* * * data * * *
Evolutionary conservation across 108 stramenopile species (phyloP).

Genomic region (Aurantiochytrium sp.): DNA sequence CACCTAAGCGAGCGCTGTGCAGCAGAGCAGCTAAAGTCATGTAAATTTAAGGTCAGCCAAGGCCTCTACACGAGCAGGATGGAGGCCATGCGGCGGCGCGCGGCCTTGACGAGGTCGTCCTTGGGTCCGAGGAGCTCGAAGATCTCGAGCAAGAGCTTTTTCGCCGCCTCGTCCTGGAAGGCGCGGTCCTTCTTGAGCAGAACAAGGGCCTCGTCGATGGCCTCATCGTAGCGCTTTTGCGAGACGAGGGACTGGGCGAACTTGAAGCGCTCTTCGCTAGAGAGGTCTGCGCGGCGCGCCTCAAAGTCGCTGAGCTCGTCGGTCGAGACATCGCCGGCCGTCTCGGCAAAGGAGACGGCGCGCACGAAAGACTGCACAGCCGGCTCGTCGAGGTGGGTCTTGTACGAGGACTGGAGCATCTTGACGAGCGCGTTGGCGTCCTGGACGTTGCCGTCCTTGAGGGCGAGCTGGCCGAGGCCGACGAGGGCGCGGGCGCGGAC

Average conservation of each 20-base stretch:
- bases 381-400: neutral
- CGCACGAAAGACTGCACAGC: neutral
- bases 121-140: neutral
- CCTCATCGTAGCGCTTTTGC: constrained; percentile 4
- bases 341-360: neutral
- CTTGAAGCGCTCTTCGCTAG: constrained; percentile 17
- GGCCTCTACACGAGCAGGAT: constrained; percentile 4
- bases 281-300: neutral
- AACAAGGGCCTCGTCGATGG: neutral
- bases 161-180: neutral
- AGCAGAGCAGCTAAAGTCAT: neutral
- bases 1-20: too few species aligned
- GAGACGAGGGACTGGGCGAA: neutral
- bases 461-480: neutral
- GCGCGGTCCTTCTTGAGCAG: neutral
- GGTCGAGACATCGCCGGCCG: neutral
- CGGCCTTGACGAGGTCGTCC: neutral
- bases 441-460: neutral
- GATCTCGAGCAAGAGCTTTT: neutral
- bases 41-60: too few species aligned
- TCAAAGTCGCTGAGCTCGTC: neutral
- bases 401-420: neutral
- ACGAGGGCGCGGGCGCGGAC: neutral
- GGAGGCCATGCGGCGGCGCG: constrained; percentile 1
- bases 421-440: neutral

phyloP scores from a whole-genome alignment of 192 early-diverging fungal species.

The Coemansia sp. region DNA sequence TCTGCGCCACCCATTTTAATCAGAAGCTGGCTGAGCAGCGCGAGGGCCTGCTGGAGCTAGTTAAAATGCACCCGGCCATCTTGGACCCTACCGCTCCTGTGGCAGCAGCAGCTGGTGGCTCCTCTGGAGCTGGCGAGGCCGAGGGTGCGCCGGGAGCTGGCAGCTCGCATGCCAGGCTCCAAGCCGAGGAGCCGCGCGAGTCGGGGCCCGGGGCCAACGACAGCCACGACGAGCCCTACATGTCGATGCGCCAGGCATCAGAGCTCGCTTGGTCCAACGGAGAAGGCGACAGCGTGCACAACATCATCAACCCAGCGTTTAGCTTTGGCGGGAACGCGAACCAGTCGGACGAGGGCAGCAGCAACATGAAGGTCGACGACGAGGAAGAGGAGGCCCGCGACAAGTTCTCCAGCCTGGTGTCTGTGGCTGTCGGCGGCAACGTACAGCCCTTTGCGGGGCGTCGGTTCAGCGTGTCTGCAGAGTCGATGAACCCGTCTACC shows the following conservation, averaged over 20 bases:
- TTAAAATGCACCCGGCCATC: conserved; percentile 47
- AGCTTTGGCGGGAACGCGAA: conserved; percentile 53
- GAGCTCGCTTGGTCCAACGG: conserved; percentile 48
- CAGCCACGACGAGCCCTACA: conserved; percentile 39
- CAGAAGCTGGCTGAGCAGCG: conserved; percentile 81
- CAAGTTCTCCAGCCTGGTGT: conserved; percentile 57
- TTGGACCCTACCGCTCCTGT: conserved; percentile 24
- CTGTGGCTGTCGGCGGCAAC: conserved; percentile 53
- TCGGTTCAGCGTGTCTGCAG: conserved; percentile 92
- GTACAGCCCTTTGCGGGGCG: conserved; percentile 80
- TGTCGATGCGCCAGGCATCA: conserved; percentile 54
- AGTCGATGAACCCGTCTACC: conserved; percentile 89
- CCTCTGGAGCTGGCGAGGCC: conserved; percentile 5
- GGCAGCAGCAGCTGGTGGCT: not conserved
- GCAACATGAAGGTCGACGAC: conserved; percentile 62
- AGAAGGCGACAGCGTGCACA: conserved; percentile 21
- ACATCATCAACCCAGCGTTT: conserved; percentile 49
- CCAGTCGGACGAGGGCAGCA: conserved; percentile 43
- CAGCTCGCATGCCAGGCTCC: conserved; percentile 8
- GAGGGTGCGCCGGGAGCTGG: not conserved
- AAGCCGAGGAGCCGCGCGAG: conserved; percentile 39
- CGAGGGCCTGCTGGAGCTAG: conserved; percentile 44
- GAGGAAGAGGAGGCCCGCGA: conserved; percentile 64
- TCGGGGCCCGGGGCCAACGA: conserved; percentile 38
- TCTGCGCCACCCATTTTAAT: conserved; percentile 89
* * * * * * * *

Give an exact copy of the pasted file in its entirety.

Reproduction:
Evolutionary conservation across 108 stramenopile species (phyloP).

Genomic region (Aurantiochytrium sp.): DNA sequence CACCTAAGCGAGCGCTGTGCAGCAGAGCAGCTAAAGTCATGTAAATTTAAGGTCAGCCAAGGCCTCTACACGAGCAGGATGGAGGCCATGCGGCGGCGCGCGGCCTTGACGAGGTCGTCCTTGGGTCCGAGGAGCTCGAAGATCTCGAGCAAGAGCTTTTTCGCCGCCTCGTCCTGGAAGGCGCGGTCCTTCTTGAGCAGAACAAGGGCCTCGTCGATGGCCTCATCGTAGCGCTTTTGCGAGACGAGGGACTGGGCGAACTTGAAGCGCTCTTCGCTAGAGAGGTCTGCGCGGCGCGCCTCAAAGTCGCTGAGCTCGTCGGTCGAGACATCGCCGGCCGTCTCGGCAAAGGAGACGGCGCGCACGAAAGACTGCACAGCCGGCTCGTCGAGGTGGGTCTTGTACGAGGACTGGAGCATCTTGACGAGCGCGTTGGCGTCCTGGACGTTGCCGTCCTTGAGGGCGAGCTGGCCGAGGCCGACGAGGGCGCGGGCGCGGAC

Average conservation of each 20-base stretch:
- bases 381-400: neutral
- CGCACGAAAGACTGCACAGC: neutral
- bases 121-140: neutral
- CCTCATCGTAGCGCTTTTGC: constrained; percentile 4
- bases 341-360: neutral
- CTTGAAGCGCTCTTCGCTAG: constrained; percentile 17
- GGCCTCTACACGAGCAGGAT: constrained; percentile 4
- bases 281-300: neutral
- AACAAGGGCCTCGTCGATGG: neutral
- bases 161-180: neutral
- AGCAGAGCAGCTAAAGTCAT: neutral
- bases 1-20: too few species aligned
- GAGACGAGGGACTGGGCGAA: neutral
- bases 461-480: neutral
- GCGCGGTCCTTCTTGAGCAG: neutral
- GGTCGAGACATCGCCGGCCG: neutral
- CGGCCTTGACGAGGTCGTCC: neutral
- bases 441-460: neutral
- GATCTCGAGCAAGAGCTTTT: neutral
- bases 41-60: too few species aligned
- TCAAAGTCGCTGAGCTCGTC: neutral
- bases 401-420: neutral
- ACGAGGGCGCGGGCGCGGAC: neutral
- GGAGGCCATGCGGCGGCGCG: constrained; percentile 1
- bases 421-440: neutral

phyloP scores from a whole-genome alignment of 192 early-diverging fungal species.

The Coemansia sp. region DNA sequence TCTGCGCCACCCATTTTAATCAGAAGCTGGCTGAGCAGCGCGAGGGCCTGCTGGAGCTAGTTAAAATGCACCCGGCCATCTTGGACCCTACCGCTCCTGTGGCAGCAGCAGCTGGTGGCTCCTCTGGAGCTGGCGAGGCCGAGGGTGCGCCGGGAGCTGGCAGCTCGCATGCCAGGCTCCAAGCCGAGGAGCCGCGCGAGTCGGGGCCCGGGGCCAACGACAGCCACGACGAGCCCTACATGTCGATGCGCCAGGCATCAGAGCTCGCTTGGTCCAACGGAGAAGGCGACAGCGTGCACAACATCATCAACCCAGCGTTTAGCTTTGGCGGGAACGCGAACCAGTCGGACGAGGGCAGCAGCAACATGAAGGTCGACGACGAGGAAGAGGAGGCCCGCGACAAGTTCTCCAGCCTGGTGTCTGTGGCTGTCGGCGGCAACGTACAGCCCTTTGCGGGGCGTCGGTTCAGCGTGTCTGCAGAGTCGATGAACCCGTCTACC shows the following conservation, averaged over 20 bases:
- TTAAAATGCACCCGGCCATC: conserved; percentile 47
- AGCTTTGGCGGGAACGCGAA: conserved; percentile 53
- GAGCTCGCTTGGTCCAACGG: conserved; percentile 48
- CAGCCACGACGAGCCCTACA: conserved; percentile 39
- CAGAAGCTGGCTGAGCAGCG: conserved; percentile 81
- CAAGTTCTCCAGCCTGGTGT: conserved; percentile 57
- TTGGACCCTACCGCTCCTGT: conserved; percentile 24
- CTGTGGCTGTCGGCGGCAAC: conserved; percentile 53
- TCGGTTCAGCGTGTCTGCAG: conserved; percentile 92
- GTACAGCCCTTTGCGGGGCG: conserved; percentile 80
- TGTCGATGCGCCAGGCATCA: conserved; percentile 54
- AGTCGATGAACCCGTCTACC: conserved; percentile 89
- CCTCTGGAGCTGGCGAGGCC: conserved; percentile 5
- GGCAGCAGCAGCTGGTGGCT: not conserved
- GCAACATGAAGGTCGACGAC: conserved; percentile 62
- AGAAGGCGACAGCGTGCACA: conserved; percentile 21
- ACATCATCAACCCAGCGTTT: conserved; percentile 49
- CCAGTCGGACGAGGGCAGCA: conserved; percentile 43
- CAGCTCGCATGCCAGGCTCC: conserved; percentile 8
- GAGGGTGCGCCGGGAGCTGG: not conserved
- AAGCCGAGGAGCCGCGCGAG: conserved; percentile 39
- CGAGGGCCTGCTGGAGCTAG: conserved; percentile 44
- GAGGAAGAGGAGGCCCGCGA: conserved; percentile 64
- TCGGGGCCCGGGGCCAACGA: conserved; percentile 38
- TCTGCGCCACCCATTTTAAT: conserved; percentile 89